February 1, 2015
Anzic Records ANZ-0047
By Ken Waxman
Expanding his Turboprop quartet by adding the breezy Desmonesque alto-and-soprano saxophone of Tara Davidson and trombonist William Carn’s mellow harmonies, local drummer Ernesto Cervini is able to buttress still further his sophisticated arrangements of standards and originals. With wider breadth the sextet interprets lines by Charlie Parker, Keith Jarrett, Debussy and a song from Charlie and the Chocolate Factory in its program
Admirable as that is, the compositions – mostly by the drummer – as well as the playing by fellow Torontonian pianist Adrean Farrugia plus New Yorkers, tenor saxophonist Joel Frahm and bassist Dan Loomis, are strong enough on their own to move without extra impetus. Taken as a group in fact, the speedier cover tunes are a little fluffy and the slower ones overly enervating. On one hand Jarrett’s “The Windup”, with concise jittery piano chording and this-side-of R&B tuneful slurs from the saxes, give the CD an appropriate bouncy finale; plus the cover of Parker’s “Red Cross” showcasing slippery slides from Farrugia that produce some of his best playing on the date.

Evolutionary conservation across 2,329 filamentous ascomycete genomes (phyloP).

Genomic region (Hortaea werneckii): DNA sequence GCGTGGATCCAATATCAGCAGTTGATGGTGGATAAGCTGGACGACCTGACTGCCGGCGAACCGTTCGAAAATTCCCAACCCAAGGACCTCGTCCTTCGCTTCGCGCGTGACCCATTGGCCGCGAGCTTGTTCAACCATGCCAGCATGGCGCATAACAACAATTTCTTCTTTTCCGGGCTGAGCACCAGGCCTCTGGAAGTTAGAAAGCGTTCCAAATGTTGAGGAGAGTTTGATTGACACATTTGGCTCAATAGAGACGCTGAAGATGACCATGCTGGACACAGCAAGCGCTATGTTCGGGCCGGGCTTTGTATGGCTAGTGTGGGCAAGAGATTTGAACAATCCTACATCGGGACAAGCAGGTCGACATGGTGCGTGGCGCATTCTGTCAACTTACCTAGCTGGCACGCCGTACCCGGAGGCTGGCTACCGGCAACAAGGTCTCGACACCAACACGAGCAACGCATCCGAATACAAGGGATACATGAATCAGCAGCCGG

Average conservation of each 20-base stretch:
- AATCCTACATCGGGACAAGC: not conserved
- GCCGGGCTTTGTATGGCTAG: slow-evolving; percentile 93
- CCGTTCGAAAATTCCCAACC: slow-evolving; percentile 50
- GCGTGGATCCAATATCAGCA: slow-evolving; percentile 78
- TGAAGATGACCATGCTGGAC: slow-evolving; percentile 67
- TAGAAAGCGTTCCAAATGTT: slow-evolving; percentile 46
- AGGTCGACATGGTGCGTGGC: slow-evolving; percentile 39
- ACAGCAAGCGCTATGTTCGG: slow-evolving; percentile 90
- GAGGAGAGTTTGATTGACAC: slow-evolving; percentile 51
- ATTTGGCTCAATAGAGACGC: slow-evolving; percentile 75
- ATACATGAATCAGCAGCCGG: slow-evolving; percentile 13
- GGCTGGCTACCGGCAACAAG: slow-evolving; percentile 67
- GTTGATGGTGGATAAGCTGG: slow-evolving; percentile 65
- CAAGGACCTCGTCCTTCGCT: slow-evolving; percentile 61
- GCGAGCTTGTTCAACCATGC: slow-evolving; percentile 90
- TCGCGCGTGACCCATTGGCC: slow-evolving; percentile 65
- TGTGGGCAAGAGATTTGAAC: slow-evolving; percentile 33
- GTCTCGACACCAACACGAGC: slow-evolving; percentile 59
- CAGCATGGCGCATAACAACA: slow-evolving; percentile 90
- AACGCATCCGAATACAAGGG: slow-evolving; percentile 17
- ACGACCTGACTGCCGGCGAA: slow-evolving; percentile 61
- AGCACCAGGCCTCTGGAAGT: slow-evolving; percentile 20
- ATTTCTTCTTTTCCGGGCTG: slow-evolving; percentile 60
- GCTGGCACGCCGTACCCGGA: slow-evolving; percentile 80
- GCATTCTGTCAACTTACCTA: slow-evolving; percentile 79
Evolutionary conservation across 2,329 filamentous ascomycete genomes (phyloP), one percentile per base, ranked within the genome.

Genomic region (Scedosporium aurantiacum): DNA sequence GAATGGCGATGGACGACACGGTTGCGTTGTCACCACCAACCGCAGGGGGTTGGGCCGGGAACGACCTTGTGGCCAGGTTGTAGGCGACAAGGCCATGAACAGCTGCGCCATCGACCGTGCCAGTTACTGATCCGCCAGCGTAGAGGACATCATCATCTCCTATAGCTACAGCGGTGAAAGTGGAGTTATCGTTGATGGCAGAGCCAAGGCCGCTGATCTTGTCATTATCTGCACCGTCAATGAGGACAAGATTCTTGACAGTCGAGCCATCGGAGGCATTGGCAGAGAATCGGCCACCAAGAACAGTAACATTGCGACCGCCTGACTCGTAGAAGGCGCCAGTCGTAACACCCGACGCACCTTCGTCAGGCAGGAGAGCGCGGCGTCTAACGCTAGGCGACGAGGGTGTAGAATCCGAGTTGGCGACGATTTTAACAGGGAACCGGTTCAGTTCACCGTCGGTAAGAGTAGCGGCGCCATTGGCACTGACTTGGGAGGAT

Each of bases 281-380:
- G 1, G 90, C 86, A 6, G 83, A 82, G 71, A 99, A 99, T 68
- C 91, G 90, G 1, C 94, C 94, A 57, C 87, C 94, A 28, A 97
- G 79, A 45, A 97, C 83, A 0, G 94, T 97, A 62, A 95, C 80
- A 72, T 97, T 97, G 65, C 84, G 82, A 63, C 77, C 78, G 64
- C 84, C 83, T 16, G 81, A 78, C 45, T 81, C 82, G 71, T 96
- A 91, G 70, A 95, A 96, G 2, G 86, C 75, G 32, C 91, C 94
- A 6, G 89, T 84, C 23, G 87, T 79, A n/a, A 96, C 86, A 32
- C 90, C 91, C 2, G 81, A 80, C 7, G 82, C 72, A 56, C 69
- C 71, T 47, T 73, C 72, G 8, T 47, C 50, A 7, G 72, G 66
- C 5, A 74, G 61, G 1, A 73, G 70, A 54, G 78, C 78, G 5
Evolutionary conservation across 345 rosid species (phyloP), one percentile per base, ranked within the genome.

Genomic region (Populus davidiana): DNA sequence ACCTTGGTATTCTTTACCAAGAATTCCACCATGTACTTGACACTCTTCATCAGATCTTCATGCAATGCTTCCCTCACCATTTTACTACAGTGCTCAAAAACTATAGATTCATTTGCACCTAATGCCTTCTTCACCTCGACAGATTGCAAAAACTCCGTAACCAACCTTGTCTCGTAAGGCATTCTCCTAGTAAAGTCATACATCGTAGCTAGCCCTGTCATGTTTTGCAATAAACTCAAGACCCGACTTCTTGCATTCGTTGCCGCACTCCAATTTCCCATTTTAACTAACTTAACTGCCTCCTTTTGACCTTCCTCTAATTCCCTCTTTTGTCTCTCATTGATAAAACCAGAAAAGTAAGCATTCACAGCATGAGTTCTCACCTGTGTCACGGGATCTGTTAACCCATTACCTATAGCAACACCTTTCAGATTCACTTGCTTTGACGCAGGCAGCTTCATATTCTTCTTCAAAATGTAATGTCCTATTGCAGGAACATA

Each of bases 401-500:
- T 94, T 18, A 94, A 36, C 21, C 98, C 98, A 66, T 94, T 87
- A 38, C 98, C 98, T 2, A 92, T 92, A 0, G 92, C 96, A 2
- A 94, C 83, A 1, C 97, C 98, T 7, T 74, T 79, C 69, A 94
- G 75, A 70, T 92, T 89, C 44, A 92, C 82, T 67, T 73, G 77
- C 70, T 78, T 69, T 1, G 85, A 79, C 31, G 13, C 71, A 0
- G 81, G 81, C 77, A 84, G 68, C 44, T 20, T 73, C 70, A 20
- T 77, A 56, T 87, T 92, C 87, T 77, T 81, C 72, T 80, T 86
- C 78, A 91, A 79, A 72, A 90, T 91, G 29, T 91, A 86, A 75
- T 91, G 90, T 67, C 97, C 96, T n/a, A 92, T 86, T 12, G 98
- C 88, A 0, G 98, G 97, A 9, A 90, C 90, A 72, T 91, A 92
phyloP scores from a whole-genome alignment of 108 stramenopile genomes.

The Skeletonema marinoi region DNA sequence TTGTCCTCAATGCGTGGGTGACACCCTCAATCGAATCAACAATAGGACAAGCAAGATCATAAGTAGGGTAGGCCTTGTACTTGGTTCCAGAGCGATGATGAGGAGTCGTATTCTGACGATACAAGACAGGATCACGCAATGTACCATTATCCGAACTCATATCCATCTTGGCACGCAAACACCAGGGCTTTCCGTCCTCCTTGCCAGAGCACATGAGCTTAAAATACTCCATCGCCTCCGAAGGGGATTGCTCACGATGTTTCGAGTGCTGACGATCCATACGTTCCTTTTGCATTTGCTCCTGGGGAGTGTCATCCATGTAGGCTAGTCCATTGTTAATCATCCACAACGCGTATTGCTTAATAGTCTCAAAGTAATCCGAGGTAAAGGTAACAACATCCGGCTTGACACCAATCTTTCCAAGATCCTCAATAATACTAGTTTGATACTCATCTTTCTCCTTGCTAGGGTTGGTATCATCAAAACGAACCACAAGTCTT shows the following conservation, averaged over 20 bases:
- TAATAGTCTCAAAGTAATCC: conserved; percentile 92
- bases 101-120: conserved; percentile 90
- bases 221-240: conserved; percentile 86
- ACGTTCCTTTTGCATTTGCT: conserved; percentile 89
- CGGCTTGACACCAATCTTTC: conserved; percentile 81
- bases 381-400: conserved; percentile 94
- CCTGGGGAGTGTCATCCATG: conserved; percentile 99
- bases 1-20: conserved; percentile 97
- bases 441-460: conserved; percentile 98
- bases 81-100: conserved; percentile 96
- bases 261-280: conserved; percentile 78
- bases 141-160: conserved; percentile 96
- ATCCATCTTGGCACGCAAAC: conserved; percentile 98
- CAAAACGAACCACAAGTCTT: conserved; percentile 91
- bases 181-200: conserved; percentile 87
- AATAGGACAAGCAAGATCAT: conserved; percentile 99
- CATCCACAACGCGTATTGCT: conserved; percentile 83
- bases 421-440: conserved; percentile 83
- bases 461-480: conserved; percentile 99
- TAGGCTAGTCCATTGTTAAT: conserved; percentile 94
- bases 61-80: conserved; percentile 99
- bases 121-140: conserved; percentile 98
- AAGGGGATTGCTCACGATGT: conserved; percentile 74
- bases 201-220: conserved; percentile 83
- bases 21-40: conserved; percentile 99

Yet overall the originals, with Cervini’s “Fear of Flying” and “Three Angels” particular stand-outs, are far superior. Both are based around the breathy flutter tonguing of Frahm –whose spiky swiftness is further showcased on his own “De Molen” – though Cervini’s lines better integrate Frahm’s reed work within the expositions. “Fear of Flying”, for instances, contrasts a floating Cool Jazz-like head with enough tough beats from the composer to preserve a robust narrative. More sombre and ethereal, the second tune moves forward with a swinging undertow, but this flexibility never upsets its mood of profound sadness and distance. Here too the elusive balance between Frahm’s expressive soloing and the backing horn choir creates an expressively memorable narrative.
Member of many Toronto-based aggregations, Cervini demonstrates his additional skills as an arranger with this beefed-up ensemble. Notable as this CD may be, tying up the few loose ends remaining with additional work portends even higher-quality sounds on future sessions and in person for this sextet.
—For The Whole Note February 2015